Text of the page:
Hannah Leslie, PhD, MPH, University of California, San Francisco

Self-managed medication abortion (SMMA) is rapidly becoming a major (and in some cases the only) option for those seeking abortion in states with abortion bans; requests for SMMA in the Southeastern US have increased rapidly since Roe v Wade was overturned. Qualitative research has identified facilitators and barriers to SMMA, but quantitative evidence on how ...Read more >

Jennifer Karlin, MD, PhD, University of California, Davis

This mixed-method study will qualitatively and quantitatively analyze calls from a US Hotline that, since 2019, has provided expert advice support to people in the US who are sourcing or managing an abortion on their own. We will evaluate frequency of texts and calls to the hotline by location of caller and conduct thematic analysis ...Read more >

Anna Fiastro, PhD, MPH, MEM, University of Washington

Self-managed abortion is a safe and effective way to obtain abortion services, especially when abortion access is restricted. The use of websites that sell abortion medications is on the rise. Yet, little is known about patients who seek abortion pills directly from these websites and their considerations regarding this option for their abortion care. This ...Read more >

Xiana Bueno, PhD, Indiana University

Despite several attempts to restrict abortion post-Dobbs, self-managed abortion is an important option for those seeking abortion care in the US as a result of: (1) increasing geographical and state-level legal disparities in access to and provision of legal abortion, and (2) exacerbation of inequalities in abortion access and care for the most vulnerable and ...Read more >

Amy Alspaugh, PhD, MSN, University of Tennessee

Individuals living in Appalachian Regional Commission (ARC) designated counties experience worse sexual and reproductive health outcomes compared to those in non-Appalachian counties. While legal abortion has always been disproportionately inaccessible in Appalachia, much of the Appalachian region is now without proximal access to clinic-based abortion after the Dobbs court case. Within this unique backdrop, self-managed ...Read more >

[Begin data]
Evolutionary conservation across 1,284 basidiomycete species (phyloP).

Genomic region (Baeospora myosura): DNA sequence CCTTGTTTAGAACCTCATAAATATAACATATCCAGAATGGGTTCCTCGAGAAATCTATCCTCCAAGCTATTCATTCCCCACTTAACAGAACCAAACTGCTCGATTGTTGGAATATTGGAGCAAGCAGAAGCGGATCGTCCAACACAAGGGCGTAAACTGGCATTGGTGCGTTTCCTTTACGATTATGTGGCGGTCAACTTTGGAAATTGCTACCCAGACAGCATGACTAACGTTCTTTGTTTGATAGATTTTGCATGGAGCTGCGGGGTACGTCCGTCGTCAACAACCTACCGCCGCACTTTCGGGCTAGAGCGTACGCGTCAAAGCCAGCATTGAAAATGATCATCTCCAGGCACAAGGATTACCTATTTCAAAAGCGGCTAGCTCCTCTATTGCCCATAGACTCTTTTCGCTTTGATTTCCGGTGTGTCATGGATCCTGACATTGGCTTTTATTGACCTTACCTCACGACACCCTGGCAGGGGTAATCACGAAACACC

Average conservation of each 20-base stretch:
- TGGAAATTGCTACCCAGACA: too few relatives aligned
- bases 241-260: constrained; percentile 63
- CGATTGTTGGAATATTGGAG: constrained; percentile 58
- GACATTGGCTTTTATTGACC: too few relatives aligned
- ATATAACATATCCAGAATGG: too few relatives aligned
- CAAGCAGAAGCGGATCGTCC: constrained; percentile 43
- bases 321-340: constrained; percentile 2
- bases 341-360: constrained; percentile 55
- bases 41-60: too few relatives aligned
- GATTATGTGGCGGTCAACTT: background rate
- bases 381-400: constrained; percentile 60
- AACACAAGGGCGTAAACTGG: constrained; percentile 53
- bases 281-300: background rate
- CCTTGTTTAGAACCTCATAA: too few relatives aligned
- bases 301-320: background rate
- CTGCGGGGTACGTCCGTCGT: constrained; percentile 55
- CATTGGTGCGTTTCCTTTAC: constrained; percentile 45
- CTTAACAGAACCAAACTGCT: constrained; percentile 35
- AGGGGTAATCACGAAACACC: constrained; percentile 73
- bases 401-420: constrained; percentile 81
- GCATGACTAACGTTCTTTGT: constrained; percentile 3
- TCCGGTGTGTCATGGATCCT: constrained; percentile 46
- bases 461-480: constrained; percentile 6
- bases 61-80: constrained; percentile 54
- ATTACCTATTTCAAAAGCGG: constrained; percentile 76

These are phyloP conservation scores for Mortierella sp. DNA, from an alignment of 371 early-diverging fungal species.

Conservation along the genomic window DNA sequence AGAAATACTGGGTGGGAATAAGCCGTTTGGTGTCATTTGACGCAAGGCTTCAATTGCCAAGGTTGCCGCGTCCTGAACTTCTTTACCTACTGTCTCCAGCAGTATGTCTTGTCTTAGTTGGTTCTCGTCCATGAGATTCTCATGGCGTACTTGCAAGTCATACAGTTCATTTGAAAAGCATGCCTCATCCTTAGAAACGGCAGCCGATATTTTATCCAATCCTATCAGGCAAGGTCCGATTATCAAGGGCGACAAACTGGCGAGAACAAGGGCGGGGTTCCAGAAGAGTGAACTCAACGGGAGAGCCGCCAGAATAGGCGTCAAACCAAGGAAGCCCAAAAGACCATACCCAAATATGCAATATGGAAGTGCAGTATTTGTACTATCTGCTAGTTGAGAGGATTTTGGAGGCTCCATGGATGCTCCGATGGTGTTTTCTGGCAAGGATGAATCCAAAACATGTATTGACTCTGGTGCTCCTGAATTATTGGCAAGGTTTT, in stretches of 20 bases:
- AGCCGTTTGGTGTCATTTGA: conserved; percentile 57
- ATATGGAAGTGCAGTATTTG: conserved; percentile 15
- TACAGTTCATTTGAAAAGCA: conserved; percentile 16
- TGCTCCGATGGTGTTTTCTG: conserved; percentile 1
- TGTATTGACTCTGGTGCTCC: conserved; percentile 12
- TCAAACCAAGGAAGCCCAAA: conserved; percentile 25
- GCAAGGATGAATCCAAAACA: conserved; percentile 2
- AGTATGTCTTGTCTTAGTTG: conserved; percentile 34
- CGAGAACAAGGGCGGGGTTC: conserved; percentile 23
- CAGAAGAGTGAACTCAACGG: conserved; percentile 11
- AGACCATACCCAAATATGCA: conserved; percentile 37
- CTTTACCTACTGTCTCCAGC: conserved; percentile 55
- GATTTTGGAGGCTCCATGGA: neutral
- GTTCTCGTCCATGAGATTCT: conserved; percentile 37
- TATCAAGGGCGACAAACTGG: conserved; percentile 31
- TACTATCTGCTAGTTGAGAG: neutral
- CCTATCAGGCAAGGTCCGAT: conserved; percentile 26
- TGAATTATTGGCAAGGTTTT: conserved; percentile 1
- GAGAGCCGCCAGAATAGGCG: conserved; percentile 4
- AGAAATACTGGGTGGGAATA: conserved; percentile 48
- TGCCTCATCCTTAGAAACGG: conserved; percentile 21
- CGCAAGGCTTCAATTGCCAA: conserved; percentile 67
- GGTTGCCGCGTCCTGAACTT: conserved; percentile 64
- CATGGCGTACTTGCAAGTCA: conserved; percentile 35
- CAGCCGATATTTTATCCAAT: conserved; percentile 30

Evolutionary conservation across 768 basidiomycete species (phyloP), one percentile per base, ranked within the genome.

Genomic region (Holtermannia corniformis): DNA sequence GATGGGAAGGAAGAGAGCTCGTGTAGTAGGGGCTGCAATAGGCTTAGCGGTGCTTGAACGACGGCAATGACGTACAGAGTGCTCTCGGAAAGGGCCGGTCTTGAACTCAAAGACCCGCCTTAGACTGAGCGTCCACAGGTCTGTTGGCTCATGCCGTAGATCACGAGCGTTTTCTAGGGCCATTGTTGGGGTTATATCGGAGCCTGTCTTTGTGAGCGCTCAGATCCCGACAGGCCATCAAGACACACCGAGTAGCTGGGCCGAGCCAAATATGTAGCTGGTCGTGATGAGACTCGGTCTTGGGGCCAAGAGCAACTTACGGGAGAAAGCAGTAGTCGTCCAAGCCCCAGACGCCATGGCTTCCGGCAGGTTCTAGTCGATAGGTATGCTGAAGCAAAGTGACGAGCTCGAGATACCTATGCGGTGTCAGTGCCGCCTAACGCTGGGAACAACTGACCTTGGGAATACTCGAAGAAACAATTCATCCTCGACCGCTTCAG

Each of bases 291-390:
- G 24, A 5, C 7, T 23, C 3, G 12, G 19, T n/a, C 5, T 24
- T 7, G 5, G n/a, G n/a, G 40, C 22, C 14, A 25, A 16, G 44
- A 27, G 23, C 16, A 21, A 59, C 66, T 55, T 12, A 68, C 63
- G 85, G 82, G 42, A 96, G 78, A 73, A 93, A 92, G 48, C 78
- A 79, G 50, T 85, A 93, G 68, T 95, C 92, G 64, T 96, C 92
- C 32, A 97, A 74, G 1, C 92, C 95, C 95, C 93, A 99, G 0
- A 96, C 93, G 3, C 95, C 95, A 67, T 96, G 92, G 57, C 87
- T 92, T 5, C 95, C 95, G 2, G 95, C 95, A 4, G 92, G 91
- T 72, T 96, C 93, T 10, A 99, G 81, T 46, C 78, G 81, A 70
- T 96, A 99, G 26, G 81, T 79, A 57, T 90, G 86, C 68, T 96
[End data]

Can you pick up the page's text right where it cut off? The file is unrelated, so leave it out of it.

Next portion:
Rachael N. Lorenzo, MPA, Indigenous Women Rising

This research project will examine the impact of the US Supreme Court’s Dobbs decision on Indigenous people who receive abortion-related financial assistance from the nonprofit organization Indigenous Women Rising (IWR). IWR’s mission is to honor and promote Indigenous people’s right to equitable and culturally safe reproductive health options. Its programs include an abortion fund that ...Read more >

Anna Fiastro, PhD, MPH, MEM, University of Washington

Patients seeking abortion services are having to drive farther than ever before since the landmark US Supreme Court decision, Dobbs v. Jackson Women’s Health Organization. Consequently, online abortion services staffed by US-based clinicians are burgeoning. This study leverages Access, Delivered’s existing patient database of Aid Access patients served by US-based clinicians in permissible states and ...Read more >

Katherine Rivlin, MD, MSc, University of Chicago

Little data exist describing abortion care navigation patterns in the post-Dobbs legal landscape. While the Abortion Access Dashboard predicts where individuals may seek abortion care by providing average travel distance to the nearest abortion facility with appointment availability, additional factors could influence such decisions and increase travel distances. Abortion funds play a vital role in ...Read more >

Mikaela Smith, PhD, The Ohio State University

The Supreme Court’s 2022 decision in Dobbs v Jackson Women’s Health Organization upended the abortion ecosystem in the US by allowing states to restrict, or entirely ban, abortion care. In this study, we will examine the impacts that this change had on interstate travel for abortion. We will leverage data from #WeCount on abortion utilization ...Read more >

Lindsey Yates, PhD, MPH, University of North Carolina at Chapel Hill

Each day in the US, hundreds of birthing people suffer a severe pregnancy-related complication known as Severe Maternal Morbidity (SMM). Recently, the rate of SMM has continued to increase and disparities persist. Black women insured by Medicaid are nearly twice as likely to experience SMM compared to White women. In a post-Dobbs era, many scholars ...Read more >

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